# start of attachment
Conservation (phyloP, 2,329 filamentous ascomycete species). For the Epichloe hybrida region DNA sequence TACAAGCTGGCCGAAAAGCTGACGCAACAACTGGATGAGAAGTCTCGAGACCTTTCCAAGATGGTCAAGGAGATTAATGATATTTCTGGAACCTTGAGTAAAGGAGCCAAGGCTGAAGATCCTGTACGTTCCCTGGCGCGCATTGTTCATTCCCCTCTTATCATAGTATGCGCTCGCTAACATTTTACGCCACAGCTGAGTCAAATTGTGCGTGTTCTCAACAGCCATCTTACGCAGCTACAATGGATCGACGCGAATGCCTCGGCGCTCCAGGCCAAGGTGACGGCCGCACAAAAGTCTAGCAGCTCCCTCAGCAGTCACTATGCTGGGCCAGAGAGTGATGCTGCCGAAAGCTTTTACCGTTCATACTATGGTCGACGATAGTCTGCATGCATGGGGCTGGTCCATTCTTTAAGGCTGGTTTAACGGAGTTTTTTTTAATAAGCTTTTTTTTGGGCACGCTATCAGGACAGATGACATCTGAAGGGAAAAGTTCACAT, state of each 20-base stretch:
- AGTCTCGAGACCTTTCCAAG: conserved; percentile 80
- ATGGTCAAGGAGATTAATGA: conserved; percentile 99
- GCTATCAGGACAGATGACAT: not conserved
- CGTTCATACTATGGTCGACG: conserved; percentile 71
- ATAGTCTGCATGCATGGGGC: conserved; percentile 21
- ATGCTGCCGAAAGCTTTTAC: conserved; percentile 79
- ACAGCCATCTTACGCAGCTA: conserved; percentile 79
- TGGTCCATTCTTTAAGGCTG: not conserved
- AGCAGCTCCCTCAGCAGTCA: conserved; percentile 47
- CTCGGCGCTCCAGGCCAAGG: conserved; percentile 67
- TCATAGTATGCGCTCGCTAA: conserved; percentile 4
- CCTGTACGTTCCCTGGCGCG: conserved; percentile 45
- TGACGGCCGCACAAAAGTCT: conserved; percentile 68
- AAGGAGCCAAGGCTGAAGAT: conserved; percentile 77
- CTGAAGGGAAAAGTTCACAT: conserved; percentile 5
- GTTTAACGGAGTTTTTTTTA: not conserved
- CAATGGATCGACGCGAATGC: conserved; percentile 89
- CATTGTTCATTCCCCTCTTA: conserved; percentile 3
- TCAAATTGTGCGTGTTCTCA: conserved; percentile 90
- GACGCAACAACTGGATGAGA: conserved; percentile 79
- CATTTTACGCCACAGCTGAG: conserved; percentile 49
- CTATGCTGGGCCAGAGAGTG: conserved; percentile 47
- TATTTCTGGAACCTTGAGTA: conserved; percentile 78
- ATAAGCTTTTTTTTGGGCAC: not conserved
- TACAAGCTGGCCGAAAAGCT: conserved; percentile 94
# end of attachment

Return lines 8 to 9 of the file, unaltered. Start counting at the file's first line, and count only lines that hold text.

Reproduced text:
- ACAGCCATCTTACGCAGCTA: conserved; percentile 79
- TGGTCCATTCTTTAAGGCTG: not conserved